A new report by the Electronics Take Back Coalition gives most large electronics retailers failing grades when it comes to offering recycling for old electronics. Staples, Best Buy and Office Depot got good grades, while most of the others were either just starting to develop recycling programs, or weren’t doing anything at all.
The report ranked the country’s top 16 electronics retailers based on 20 criteria including convenience, transparency, collection volumes and responsible recycling.
While the leaders are making progress in providing recycling opportunities to consumers, this report clearly illustrates the need for more states to set e-waste recycling standards through legislation. Currently, 25 states including California have electronics waste recycling laws.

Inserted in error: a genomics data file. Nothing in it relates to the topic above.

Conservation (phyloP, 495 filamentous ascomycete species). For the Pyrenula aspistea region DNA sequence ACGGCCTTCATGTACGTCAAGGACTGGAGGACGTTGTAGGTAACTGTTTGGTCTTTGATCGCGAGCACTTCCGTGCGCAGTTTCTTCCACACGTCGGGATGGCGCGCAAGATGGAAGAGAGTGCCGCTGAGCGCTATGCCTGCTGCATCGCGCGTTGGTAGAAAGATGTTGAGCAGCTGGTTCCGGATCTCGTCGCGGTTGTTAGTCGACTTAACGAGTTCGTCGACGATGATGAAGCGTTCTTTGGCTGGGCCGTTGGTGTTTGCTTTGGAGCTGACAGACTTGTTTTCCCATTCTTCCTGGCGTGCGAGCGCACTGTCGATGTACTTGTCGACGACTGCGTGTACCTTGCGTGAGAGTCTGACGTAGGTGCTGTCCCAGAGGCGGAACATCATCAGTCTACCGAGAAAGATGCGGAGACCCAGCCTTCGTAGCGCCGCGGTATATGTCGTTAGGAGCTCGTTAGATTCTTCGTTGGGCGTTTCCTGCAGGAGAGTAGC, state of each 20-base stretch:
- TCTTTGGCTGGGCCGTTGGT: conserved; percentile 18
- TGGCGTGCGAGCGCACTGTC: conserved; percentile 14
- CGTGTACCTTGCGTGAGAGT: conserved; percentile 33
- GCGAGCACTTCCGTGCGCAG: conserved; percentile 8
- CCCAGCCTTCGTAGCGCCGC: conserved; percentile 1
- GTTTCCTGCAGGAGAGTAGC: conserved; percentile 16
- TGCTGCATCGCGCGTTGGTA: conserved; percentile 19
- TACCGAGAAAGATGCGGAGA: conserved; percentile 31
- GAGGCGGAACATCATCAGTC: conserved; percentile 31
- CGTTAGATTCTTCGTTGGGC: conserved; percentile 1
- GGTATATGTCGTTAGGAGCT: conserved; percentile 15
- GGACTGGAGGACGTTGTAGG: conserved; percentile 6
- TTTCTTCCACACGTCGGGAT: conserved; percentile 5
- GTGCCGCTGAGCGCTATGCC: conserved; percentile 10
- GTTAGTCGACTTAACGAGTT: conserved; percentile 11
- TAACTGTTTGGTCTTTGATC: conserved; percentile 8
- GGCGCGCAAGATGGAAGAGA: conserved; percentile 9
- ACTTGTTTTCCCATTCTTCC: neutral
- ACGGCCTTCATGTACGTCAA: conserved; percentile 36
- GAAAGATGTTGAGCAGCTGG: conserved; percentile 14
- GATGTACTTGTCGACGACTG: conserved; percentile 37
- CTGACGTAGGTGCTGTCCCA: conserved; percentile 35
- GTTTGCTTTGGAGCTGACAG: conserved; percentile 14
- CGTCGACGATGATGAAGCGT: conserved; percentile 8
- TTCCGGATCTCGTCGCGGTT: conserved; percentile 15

California’s Electronic Waste Recovery Act was implemented in 2005. Since then, over 600 recycling locations have been established in the state.
Devices covered under the law include computer monitors, laptop computers, portable DVD players with liquid crystal display (LCD) screens, "bare" cathode ray tubes (CRT) and devices containing CRT; and televisions with LCD screens, plasma screens and CRT.
CAW supports AB 1022 (Eggman) to help increase recycling in California. With the development of new technologies, CRT glass has become outmoded. However, there are still a large number of electronics containing CRT glass that should be recycled at end of life. AB 1022 would provide incentives for recyclers to cover the cost of removing lead from the glass—then manufacturers would receive incentives for using that glass in their products, instead of other materials.
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